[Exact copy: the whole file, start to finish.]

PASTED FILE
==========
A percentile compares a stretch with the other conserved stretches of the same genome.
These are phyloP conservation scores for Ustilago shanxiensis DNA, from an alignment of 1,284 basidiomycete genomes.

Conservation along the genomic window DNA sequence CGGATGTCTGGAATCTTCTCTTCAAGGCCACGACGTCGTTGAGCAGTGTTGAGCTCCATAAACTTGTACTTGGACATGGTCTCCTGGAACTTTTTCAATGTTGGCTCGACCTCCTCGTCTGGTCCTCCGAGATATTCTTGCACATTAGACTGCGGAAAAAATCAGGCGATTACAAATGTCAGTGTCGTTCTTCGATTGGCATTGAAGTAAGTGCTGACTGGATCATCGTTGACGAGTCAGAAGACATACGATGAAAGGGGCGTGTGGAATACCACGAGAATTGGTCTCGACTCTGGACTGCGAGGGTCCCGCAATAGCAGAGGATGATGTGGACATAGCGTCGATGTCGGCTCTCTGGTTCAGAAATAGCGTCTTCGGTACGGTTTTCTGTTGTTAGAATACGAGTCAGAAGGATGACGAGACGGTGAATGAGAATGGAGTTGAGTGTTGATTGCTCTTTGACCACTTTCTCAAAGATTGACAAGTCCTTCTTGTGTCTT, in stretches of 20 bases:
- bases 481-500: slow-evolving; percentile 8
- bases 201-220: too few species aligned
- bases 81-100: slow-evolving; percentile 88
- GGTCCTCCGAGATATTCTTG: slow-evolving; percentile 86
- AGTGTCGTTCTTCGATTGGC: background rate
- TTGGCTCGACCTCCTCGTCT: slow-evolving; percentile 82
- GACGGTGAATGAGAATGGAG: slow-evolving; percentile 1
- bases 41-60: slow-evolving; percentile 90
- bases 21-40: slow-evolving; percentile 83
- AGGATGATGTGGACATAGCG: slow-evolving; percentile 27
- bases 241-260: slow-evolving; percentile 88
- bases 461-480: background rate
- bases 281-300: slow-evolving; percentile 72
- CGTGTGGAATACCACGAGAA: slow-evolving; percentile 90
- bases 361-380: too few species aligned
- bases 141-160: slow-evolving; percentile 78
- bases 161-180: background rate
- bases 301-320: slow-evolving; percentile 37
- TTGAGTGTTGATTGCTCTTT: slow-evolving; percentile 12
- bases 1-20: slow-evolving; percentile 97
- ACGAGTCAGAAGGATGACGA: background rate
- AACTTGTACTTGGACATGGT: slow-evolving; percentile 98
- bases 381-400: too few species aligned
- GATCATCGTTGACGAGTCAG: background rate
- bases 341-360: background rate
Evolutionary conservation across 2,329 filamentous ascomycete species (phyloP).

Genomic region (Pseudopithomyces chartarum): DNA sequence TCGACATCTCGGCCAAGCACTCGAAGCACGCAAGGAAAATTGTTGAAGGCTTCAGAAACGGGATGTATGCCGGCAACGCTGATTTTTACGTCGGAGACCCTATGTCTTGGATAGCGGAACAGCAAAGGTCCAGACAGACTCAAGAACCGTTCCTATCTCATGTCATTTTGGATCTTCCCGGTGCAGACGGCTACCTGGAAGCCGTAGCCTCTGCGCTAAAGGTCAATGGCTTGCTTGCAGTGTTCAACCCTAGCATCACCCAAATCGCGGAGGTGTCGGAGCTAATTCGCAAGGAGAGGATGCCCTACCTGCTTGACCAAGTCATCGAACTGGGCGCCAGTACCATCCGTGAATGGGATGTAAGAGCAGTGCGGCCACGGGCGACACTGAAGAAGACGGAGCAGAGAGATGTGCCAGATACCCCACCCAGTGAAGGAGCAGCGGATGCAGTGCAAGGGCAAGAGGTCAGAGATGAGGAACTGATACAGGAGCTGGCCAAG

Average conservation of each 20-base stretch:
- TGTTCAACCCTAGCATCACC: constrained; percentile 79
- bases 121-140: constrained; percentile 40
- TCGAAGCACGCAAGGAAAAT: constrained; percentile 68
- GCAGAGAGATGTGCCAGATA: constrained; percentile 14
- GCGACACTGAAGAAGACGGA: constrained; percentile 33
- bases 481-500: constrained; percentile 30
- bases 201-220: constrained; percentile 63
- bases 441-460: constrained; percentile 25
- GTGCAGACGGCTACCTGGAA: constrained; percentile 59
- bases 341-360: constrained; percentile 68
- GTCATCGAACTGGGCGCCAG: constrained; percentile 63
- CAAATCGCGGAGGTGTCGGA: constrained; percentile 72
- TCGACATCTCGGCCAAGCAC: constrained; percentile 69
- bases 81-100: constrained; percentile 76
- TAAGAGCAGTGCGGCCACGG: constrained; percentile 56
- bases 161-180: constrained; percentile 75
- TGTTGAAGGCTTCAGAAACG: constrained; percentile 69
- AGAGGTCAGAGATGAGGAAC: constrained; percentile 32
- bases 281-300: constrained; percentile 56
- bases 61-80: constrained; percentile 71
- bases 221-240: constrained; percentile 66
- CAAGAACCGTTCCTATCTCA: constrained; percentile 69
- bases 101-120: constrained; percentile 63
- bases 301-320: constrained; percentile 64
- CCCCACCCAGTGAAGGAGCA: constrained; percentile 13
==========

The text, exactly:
A percentile compares a stretch with the other conserved stretches of the same genome.
These are phyloP conservation scores for Ustilago shanxiensis DNA, from an alignment of 1,284 basidiomycete genomes.

Conservation along the genomic window DNA sequence CGGATGTCTGGAATCTTCTCTTCAAGGCCACGACGTCGTTGAGCAGTGTTGAGCTCCATAAACTTGTACTTGGACATGGTCTCCTGGAACTTTTTCAATGTTGGCTCGACCTCCTCGTCTGGTCCTCCGAGATATTCTTGCACATTAGACTGCGGAAAAAATCAGGCGATTACAAATGTCAGTGTCGTTCTTCGATTGGCATTGAAGTAAGTGCTGACTGGATCATCGTTGACGAGTCAGAAGACATACGATGAAAGGGGCGTGTGGAATACCACGAGAATTGGTCTCGACTCTGGACTGCGAGGGTCCCGCAATAGCAGAGGATGATGTGGACATAGCGTCGATGTCGGCTCTCTGGTTCAGAAATAGCGTCTTCGGTACGGTTTTCTGTTGTTAGAATACGAGTCAGAAGGATGACGAGACGGTGAATGAGAATGGAGTTGAGTGTTGATTGCTCTTTGACCACTTTCTCAAAGATTGACAAGTCCTTCTTGTGTCTT, in stretches of 20 bases:
- bases 481-500: slow-evolving; percentile 8
- bases 201-220: too few species aligned
- bases 81-100: slow-evolving; percentile 88
- GGTCCTCCGAGATATTCTTG: slow-evolving; percentile 86
- AGTGTCGTTCTTCGATTGGC: background rate
- TTGGCTCGACCTCCTCGTCT: slow-evolving; percentile 82
- GACGGTGAATGAGAATGGAG: slow-evolving; percentile 1
- bases 41-60: slow-evolving; percentile 90
- bases 21-40: slow-evolving; percentile 83
- AGGATGATGTGGACATAGCG: slow-evolving; percentile 27
- bases 241-260: slow-evolving; percentile 88
- bases 461-480: background rate
- bases 281-300: slow-evolving; percentile 72
- CGTGTGGAATACCACGAGAA: slow-evolving; percentile 90
- bases 361-380: too few species aligned
- bases 141-160: slow-evolving; percentile 78
- bases 161-180: background rate
- bases 301-320: slow-evolving; percentile 37
- TTGAGTGTTGATTGCTCTTT: slow-evolving; percentile 12
- bases 1-20: slow-evolving; percentile 97
- ACGAGTCAGAAGGATGACGA: background rate
- AACTTGTACTTGGACATGGT: slow-evolving; percentile 98
- bases 381-400: too few species aligned
- GATCATCGTTGACGAGTCAG: background rate
- bases 341-360: background rate
Evolutionary conservation across 2,329 filamentous ascomycete species (phyloP).

Genomic region (Pseudopithomyces chartarum): DNA sequence TCGACATCTCGGCCAAGCACTCGAAGCACGCAAGGAAAATTGTTGAAGGCTTCAGAAACGGGATGTATGCCGGCAACGCTGATTTTTACGTCGGAGACCCTATGTCTTGGATAGCGGAACAGCAAAGGTCCAGACAGACTCAAGAACCGTTCCTATCTCATGTCATTTTGGATCTTCCCGGTGCAGACGGCTACCTGGAAGCCGTAGCCTCTGCGCTAAAGGTCAATGGCTTGCTTGCAGTGTTCAACCCTAGCATCACCCAAATCGCGGAGGTGTCGGAGCTAATTCGCAAGGAGAGGATGCCCTACCTGCTTGACCAAGTCATCGAACTGGGCGCCAGTACCATCCGTGAATGGGATGTAAGAGCAGTGCGGCCACGGGCGACACTGAAGAAGACGGAGCAGAGAGATGTGCCAGATACCCCACCCAGTGAAGGAGCAGCGGATGCAGTGCAAGGGCAAGAGGTCAGAGATGAGGAACTGATACAGGAGCTGGCCAAG

Average conservation of each 20-base stretch:
- TGTTCAACCCTAGCATCACC: constrained; percentile 79
- bases 121-140: constrained; percentile 40
- TCGAAGCACGCAAGGAAAAT: constrained; percentile 68
- GCAGAGAGATGTGCCAGATA: constrained; percentile 14
- GCGACACTGAAGAAGACGGA: constrained; percentile 33
- bases 481-500: constrained; percentile 30
- bases 201-220: constrained; percentile 63
- bases 441-460: constrained; percentile 25
- GTGCAGACGGCTACCTGGAA: constrained; percentile 59
- bases 341-360: constrained; percentile 68
- GTCATCGAACTGGGCGCCAG: constrained; percentile 63
- CAAATCGCGGAGGTGTCGGA: constrained; percentile 72
- TCGACATCTCGGCCAAGCAC: constrained; percentile 69
- bases 81-100: constrained; percentile 76
- TAAGAGCAGTGCGGCCACGG: constrained; percentile 56
- bases 161-180: constrained; percentile 75
- TGTTGAAGGCTTCAGAAACG: constrained; percentile 69
- AGAGGTCAGAGATGAGGAAC: constrained; percentile 32
- bases 281-300: constrained; percentile 56
- bases 61-80: constrained; percentile 71
- bases 221-240: constrained; percentile 66
- CAAGAACCGTTCCTATCTCA: constrained; percentile 69
- bases 101-120: constrained; percentile 63
- bases 301-320: constrained; percentile 64
- CCCCACCCAGTGAAGGAGCA: constrained; percentile 13